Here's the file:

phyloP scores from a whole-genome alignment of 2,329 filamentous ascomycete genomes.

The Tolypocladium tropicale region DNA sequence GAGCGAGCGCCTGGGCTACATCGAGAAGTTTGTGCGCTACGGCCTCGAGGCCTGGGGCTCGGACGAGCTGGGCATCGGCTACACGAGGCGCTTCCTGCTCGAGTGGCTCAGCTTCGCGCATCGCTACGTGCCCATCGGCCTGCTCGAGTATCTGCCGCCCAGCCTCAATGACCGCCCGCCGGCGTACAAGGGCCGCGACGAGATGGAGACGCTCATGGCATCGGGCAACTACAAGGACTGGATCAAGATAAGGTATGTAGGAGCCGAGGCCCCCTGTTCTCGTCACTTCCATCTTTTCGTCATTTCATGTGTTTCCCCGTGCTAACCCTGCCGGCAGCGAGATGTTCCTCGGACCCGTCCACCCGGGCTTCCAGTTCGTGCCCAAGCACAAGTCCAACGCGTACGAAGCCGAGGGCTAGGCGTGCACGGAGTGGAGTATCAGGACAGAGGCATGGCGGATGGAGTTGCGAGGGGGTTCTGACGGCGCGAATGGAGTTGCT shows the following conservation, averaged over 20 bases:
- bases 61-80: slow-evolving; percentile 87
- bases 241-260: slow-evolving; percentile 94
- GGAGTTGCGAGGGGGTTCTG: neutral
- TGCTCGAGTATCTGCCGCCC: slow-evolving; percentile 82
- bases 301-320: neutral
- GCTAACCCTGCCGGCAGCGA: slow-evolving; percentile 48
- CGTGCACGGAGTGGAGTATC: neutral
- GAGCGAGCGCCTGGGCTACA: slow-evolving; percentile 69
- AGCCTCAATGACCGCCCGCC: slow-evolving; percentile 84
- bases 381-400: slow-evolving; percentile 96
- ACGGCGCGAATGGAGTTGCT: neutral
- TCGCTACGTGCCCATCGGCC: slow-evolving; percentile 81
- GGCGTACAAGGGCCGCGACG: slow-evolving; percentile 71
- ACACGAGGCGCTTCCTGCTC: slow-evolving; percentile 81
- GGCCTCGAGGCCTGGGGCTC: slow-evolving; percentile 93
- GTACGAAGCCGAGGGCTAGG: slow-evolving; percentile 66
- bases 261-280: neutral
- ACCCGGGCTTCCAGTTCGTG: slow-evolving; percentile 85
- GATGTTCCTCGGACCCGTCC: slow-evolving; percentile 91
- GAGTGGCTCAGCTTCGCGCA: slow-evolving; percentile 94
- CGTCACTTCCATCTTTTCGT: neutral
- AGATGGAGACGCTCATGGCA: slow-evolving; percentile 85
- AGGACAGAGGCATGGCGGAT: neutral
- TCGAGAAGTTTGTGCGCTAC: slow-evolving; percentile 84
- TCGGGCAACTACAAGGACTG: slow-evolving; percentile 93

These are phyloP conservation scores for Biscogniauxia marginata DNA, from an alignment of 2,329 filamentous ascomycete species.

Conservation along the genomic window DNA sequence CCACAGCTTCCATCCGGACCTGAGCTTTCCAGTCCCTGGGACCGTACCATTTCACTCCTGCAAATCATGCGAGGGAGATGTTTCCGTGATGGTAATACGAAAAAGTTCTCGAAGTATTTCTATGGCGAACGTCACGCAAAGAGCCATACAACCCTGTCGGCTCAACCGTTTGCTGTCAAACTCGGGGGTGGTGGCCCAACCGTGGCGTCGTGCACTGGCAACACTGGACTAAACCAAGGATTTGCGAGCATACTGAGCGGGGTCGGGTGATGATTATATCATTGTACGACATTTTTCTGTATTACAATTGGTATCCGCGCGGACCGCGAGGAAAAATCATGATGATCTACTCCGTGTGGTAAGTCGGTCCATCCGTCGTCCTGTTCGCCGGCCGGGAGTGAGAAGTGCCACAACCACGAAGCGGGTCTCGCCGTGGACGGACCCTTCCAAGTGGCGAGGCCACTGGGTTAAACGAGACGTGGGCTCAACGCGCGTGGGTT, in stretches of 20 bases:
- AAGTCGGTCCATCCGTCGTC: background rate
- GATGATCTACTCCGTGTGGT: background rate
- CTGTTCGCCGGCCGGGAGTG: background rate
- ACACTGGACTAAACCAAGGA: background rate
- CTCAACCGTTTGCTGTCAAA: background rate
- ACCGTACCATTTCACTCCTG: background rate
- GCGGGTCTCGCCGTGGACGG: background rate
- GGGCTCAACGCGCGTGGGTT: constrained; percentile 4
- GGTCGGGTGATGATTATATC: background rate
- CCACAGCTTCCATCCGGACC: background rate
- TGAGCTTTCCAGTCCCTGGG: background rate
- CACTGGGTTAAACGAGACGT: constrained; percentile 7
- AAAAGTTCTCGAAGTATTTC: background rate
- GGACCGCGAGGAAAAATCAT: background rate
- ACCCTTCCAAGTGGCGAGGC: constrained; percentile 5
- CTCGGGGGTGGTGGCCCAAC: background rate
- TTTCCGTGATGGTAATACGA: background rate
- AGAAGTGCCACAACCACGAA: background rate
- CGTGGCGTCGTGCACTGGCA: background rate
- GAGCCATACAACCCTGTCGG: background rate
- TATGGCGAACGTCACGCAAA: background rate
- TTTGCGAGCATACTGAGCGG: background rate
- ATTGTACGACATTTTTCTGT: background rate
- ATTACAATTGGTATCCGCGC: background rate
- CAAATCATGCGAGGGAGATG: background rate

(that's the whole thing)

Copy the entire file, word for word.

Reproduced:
phyloP scores from a whole-genome alignment of 2,329 filamentous ascomycete genomes.

The Tolypocladium tropicale region DNA sequence GAGCGAGCGCCTGGGCTACATCGAGAAGTTTGTGCGCTACGGCCTCGAGGCCTGGGGCTCGGACGAGCTGGGCATCGGCTACACGAGGCGCTTCCTGCTCGAGTGGCTCAGCTTCGCGCATCGCTACGTGCCCATCGGCCTGCTCGAGTATCTGCCGCCCAGCCTCAATGACCGCCCGCCGGCGTACAAGGGCCGCGACGAGATGGAGACGCTCATGGCATCGGGCAACTACAAGGACTGGATCAAGATAAGGTATGTAGGAGCCGAGGCCCCCTGTTCTCGTCACTTCCATCTTTTCGTCATTTCATGTGTTTCCCCGTGCTAACCCTGCCGGCAGCGAGATGTTCCTCGGACCCGTCCACCCGGGCTTCCAGTTCGTGCCCAAGCACAAGTCCAACGCGTACGAAGCCGAGGGCTAGGCGTGCACGGAGTGGAGTATCAGGACAGAGGCATGGCGGATGGAGTTGCGAGGGGGTTCTGACGGCGCGAATGGAGTTGCT shows the following conservation, averaged over 20 bases:
- bases 61-80: slow-evolving; percentile 87
- bases 241-260: slow-evolving; percentile 94
- GGAGTTGCGAGGGGGTTCTG: neutral
- TGCTCGAGTATCTGCCGCCC: slow-evolving; percentile 82
- bases 301-320: neutral
- GCTAACCCTGCCGGCAGCGA: slow-evolving; percentile 48
- CGTGCACGGAGTGGAGTATC: neutral
- GAGCGAGCGCCTGGGCTACA: slow-evolving; percentile 69
- AGCCTCAATGACCGCCCGCC: slow-evolving; percentile 84
- bases 381-400: slow-evolving; percentile 96
- ACGGCGCGAATGGAGTTGCT: neutral
- TCGCTACGTGCCCATCGGCC: slow-evolving; percentile 81
- GGCGTACAAGGGCCGCGACG: slow-evolving; percentile 71
- ACACGAGGCGCTTCCTGCTC: slow-evolving; percentile 81
- GGCCTCGAGGCCTGGGGCTC: slow-evolving; percentile 93
- GTACGAAGCCGAGGGCTAGG: slow-evolving; percentile 66
- bases 261-280: neutral
- ACCCGGGCTTCCAGTTCGTG: slow-evolving; percentile 85
- GATGTTCCTCGGACCCGTCC: slow-evolving; percentile 91
- GAGTGGCTCAGCTTCGCGCA: slow-evolving; percentile 94
- CGTCACTTCCATCTTTTCGT: neutral
- AGATGGAGACGCTCATGGCA: slow-evolving; percentile 85
- AGGACAGAGGCATGGCGGAT: neutral
- TCGAGAAGTTTGTGCGCTAC: slow-evolving; percentile 84
- TCGGGCAACTACAAGGACTG: slow-evolving; percentile 93

These are phyloP conservation scores for Biscogniauxia marginata DNA, from an alignment of 2,329 filamentous ascomycete species.

Conservation along the genomic window DNA sequence CCACAGCTTCCATCCGGACCTGAGCTTTCCAGTCCCTGGGACCGTACCATTTCACTCCTGCAAATCATGCGAGGGAGATGTTTCCGTGATGGTAATACGAAAAAGTTCTCGAAGTATTTCTATGGCGAACGTCACGCAAAGAGCCATACAACCCTGTCGGCTCAACCGTTTGCTGTCAAACTCGGGGGTGGTGGCCCAACCGTGGCGTCGTGCACTGGCAACACTGGACTAAACCAAGGATTTGCGAGCATACTGAGCGGGGTCGGGTGATGATTATATCATTGTACGACATTTTTCTGTATTACAATTGGTATCCGCGCGGACCGCGAGGAAAAATCATGATGATCTACTCCGTGTGGTAAGTCGGTCCATCCGTCGTCCTGTTCGCCGGCCGGGAGTGAGAAGTGCCACAACCACGAAGCGGGTCTCGCCGTGGACGGACCCTTCCAAGTGGCGAGGCCACTGGGTTAAACGAGACGTGGGCTCAACGCGCGTGGGTT, in stretches of 20 bases:
- AAGTCGGTCCATCCGTCGTC: background rate
- GATGATCTACTCCGTGTGGT: background rate
- CTGTTCGCCGGCCGGGAGTG: background rate
- ACACTGGACTAAACCAAGGA: background rate
- CTCAACCGTTTGCTGTCAAA: background rate
- ACCGTACCATTTCACTCCTG: background rate
- GCGGGTCTCGCCGTGGACGG: background rate
- GGGCTCAACGCGCGTGGGTT: constrained; percentile 4
- GGTCGGGTGATGATTATATC: background rate
- CCACAGCTTCCATCCGGACC: background rate
- TGAGCTTTCCAGTCCCTGGG: background rate
- CACTGGGTTAAACGAGACGT: constrained; percentile 7
- AAAAGTTCTCGAAGTATTTC: background rate
- GGACCGCGAGGAAAAATCAT: background rate
- ACCCTTCCAAGTGGCGAGGC: constrained; percentile 5
- CTCGGGGGTGGTGGCCCAAC: background rate
- TTTCCGTGATGGTAATACGA: background rate
- AGAAGTGCCACAACCACGAA: background rate
- CGTGGCGTCGTGCACTGGCA: background rate
- GAGCCATACAACCCTGTCGG: background rate
- TATGGCGAACGTCACGCAAA: background rate
- TTTGCGAGCATACTGAGCGG: background rate
- ATTGTACGACATTTTTCTGT: background rate
- ATTACAATTGGTATCCGCGC: background rate
- CAAATCATGCGAGGGAGATG: background rate